Moreover, the National Development and Reform Commission and the Ministry of Housing, Urban and Rural Development issued the “Adaptation Action Plan of Cities” on 17 February 2016, to guide policies and actions for enhancing the resilience of cities to climate change.

Are you optimistic that the targets can be met and what would you advise?

Based on my own experience of working in government in China, I am quite optimistic that every effort will be made to achieve the targets as submitted. Everyone knows that it is in the national interest to halt climate change. This is clear in official documents and in statements by President Xi Jinping, Premier Li Keqiang and Vice Premier Zhang Gaoli. In China, once top officials focus on something, the institutions follow. So, I am confident that China will act.

However, clearly, China still faces huge challenges to achieve the targets, in particular ensuring that emissions peak by 2030. Boosting the share of non- and low-carbon energy will be difficult enough, given the limited availability of such resources while meeting the needs of society as a whole. And let’s not forget the burgeoning areas in central and western China, where demand will likely rise for energy-intensive products like steel and iron, cement and glass in the years ahead. Collecting and monitoring accurate data on GHG emissions will be challenging too.

For China to achieve its targets, it must overcome such challenges. This is why international co-operation, including multilateral support and access to global knowledge bases, is so important. When it comes to climate, no country can do it alone.

*UN Framework Convention on Climate Change:


More on China’s INDC

China’s 13th National Economic and Social Development Planning (2016-2020)

China’s Adaptation Action Plan of Cities

More on the “China Energy Outlook 2030”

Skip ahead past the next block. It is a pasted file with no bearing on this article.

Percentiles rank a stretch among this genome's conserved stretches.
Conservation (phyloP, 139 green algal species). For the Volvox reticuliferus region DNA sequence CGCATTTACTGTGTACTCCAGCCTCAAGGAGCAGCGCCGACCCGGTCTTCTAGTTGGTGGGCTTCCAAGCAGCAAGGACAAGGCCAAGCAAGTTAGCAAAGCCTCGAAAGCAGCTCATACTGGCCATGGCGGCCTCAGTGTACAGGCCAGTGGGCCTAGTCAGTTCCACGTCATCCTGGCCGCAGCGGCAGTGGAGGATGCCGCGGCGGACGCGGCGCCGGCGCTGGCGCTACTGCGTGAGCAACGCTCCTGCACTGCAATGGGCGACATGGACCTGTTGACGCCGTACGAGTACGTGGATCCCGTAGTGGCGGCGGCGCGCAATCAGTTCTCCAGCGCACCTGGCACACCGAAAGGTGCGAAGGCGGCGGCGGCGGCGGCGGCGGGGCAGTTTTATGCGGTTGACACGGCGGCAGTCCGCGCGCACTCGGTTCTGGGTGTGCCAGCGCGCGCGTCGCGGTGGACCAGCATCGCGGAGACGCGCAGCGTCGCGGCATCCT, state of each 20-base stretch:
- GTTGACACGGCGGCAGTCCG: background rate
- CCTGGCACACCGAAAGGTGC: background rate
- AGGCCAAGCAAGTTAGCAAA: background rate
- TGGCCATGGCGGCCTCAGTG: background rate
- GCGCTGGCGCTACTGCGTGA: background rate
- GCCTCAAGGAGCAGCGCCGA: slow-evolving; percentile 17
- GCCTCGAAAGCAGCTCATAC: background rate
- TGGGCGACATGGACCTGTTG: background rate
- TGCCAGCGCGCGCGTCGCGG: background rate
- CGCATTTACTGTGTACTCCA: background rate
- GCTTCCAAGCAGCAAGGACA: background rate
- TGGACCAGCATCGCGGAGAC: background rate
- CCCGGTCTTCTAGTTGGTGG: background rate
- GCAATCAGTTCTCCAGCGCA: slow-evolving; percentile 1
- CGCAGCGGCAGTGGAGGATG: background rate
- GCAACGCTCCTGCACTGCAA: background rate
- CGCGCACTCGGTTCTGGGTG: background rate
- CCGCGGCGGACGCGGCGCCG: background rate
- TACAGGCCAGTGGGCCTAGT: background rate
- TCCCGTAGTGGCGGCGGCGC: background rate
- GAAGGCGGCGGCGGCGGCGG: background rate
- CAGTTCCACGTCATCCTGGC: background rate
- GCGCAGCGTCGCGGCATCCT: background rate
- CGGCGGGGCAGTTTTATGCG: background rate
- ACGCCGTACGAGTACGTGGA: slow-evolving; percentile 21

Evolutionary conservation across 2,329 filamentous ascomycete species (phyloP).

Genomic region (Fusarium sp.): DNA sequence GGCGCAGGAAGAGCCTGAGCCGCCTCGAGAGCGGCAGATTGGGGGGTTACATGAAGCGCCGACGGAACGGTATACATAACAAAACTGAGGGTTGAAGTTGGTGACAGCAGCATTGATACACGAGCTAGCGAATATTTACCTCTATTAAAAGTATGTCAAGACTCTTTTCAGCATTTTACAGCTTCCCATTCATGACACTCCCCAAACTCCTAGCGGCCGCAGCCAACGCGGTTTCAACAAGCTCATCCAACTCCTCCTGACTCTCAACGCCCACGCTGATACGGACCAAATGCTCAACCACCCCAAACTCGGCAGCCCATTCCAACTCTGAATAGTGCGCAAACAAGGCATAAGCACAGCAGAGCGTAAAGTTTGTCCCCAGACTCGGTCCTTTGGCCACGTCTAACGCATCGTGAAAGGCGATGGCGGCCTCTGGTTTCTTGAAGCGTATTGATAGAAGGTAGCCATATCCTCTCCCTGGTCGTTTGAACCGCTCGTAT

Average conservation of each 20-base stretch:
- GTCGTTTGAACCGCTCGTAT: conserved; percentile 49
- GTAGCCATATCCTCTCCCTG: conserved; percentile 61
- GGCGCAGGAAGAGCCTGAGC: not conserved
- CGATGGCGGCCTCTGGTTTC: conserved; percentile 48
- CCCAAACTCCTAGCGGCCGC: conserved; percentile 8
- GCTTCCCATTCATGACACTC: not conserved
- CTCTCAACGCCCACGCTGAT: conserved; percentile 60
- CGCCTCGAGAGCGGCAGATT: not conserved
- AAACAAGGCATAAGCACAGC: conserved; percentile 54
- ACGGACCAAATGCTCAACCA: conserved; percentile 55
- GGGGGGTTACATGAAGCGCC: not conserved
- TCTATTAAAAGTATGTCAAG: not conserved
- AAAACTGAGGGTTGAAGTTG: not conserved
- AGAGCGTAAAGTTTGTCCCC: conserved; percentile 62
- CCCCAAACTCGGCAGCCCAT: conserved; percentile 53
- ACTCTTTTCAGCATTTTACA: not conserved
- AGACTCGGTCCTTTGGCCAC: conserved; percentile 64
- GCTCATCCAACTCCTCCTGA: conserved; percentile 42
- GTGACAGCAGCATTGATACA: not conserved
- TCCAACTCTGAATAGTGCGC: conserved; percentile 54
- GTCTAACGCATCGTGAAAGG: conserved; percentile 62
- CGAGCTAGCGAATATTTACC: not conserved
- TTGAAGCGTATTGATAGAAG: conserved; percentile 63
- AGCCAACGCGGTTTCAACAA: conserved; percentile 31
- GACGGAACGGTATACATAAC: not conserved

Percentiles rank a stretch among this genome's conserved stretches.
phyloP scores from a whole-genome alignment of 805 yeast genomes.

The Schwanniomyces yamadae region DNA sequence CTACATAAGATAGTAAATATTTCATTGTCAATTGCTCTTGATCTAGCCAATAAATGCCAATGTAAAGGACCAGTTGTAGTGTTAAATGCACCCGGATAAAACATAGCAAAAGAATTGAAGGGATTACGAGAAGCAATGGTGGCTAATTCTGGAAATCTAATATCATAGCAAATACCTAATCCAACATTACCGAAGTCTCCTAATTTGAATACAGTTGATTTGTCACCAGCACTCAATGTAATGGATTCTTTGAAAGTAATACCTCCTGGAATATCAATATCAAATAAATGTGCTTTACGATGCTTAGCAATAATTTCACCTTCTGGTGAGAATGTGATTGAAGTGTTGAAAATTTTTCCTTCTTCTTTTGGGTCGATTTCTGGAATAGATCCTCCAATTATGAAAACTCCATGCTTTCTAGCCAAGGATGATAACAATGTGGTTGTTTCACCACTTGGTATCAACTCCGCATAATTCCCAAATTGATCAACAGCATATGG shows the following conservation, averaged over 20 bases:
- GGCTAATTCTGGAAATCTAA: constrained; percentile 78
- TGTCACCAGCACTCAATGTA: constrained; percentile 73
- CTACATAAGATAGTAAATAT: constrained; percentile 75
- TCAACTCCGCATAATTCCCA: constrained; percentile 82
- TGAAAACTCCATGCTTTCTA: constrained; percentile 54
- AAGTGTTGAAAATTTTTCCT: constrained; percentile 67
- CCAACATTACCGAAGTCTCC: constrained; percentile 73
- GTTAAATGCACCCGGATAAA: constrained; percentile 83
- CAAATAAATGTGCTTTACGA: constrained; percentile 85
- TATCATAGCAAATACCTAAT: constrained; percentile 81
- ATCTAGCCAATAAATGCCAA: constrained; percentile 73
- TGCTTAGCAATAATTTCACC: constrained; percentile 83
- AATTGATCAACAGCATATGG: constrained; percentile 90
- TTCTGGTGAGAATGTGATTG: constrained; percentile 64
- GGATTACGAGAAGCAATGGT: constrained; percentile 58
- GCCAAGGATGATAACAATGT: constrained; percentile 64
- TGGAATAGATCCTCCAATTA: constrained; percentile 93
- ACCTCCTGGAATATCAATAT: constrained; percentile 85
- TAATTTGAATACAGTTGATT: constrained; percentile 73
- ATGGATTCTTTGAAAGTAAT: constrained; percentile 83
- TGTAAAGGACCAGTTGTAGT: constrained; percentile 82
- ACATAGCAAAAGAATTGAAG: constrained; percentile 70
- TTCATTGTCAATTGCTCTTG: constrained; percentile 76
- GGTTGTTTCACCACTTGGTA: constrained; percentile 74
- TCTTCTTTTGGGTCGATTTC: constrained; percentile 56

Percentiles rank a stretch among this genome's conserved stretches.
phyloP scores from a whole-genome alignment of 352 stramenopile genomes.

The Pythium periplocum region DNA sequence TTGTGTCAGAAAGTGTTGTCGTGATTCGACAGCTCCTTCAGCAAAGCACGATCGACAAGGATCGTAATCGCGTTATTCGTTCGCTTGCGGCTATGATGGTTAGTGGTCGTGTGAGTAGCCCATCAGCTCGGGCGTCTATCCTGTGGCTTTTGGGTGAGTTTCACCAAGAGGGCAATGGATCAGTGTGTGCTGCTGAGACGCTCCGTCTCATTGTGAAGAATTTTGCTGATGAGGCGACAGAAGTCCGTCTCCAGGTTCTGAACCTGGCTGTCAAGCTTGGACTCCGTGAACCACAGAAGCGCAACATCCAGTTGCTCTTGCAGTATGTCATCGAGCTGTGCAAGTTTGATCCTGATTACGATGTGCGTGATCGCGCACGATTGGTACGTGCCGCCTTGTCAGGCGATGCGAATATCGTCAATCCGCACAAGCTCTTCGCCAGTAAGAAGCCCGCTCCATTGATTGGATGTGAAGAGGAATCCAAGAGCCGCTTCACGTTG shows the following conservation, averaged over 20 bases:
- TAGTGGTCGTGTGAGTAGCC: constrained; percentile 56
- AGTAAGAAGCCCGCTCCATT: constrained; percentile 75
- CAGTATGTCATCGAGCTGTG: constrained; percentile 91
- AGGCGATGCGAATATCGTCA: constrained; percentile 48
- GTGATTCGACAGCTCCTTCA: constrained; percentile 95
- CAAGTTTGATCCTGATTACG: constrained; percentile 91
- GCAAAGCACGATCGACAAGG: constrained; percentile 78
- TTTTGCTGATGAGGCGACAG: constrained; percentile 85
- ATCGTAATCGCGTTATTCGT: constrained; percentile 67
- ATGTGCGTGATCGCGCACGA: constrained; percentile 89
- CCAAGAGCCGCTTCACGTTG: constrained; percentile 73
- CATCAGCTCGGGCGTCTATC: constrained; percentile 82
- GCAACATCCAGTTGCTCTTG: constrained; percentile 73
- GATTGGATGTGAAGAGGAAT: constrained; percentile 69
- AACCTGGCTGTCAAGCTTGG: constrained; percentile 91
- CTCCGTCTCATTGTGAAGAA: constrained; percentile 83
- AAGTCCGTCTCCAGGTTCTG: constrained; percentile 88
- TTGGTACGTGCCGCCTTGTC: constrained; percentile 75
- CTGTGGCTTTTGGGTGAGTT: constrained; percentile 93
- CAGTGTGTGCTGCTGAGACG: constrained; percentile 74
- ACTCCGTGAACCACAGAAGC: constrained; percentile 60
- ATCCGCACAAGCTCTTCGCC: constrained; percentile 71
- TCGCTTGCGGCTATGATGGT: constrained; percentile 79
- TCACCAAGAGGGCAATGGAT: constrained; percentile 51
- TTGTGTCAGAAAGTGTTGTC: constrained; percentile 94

©OECD Yearbook 2016

International collaboration at the OECD Forum 2016

Other OECD Forum 2016 issues


OECD work on environment

OECD work on green growth and sustainable development

OECD Yearbook 2016

Economic data

GDP growth: +0.6% Q1 2019 year-on-year
Consumer price inflation: 2.3% May 2019 annual
Trade: +0.4% exp, -1.2% imp, Q1 2019
Unemployment: 5.2% July 2019
Last update: 8 July 2019

OECD Observer Newsletter

Stay up-to-date with the latest news from the OECD by signing up for our e-newsletter :

Twitter feed

Subscribe now

<b>Subscribe now!</b>

To order your own paper editions,email

Online edition
Previous editions

Don't miss

  • MCM logo
  • The following communiqué and Chair’s statement were issued at the close of the OECD Council Meeting at Ministerial level, this year presided by the Slovak Republic.
  • Food production will suffer some of the most immediate and brutal effects of climate change, with some regions of the world suffering far more than others. Only through unhindered global trade can we ensure that high-quality, nutritious food reaches those who need it most, Angel Gurría, Secretary-General of the OECD, and José Graziano da Silva, Director-General of the United Nations Food and Agriculture Organization, write in their latest Project Syndicate article. Read the article here.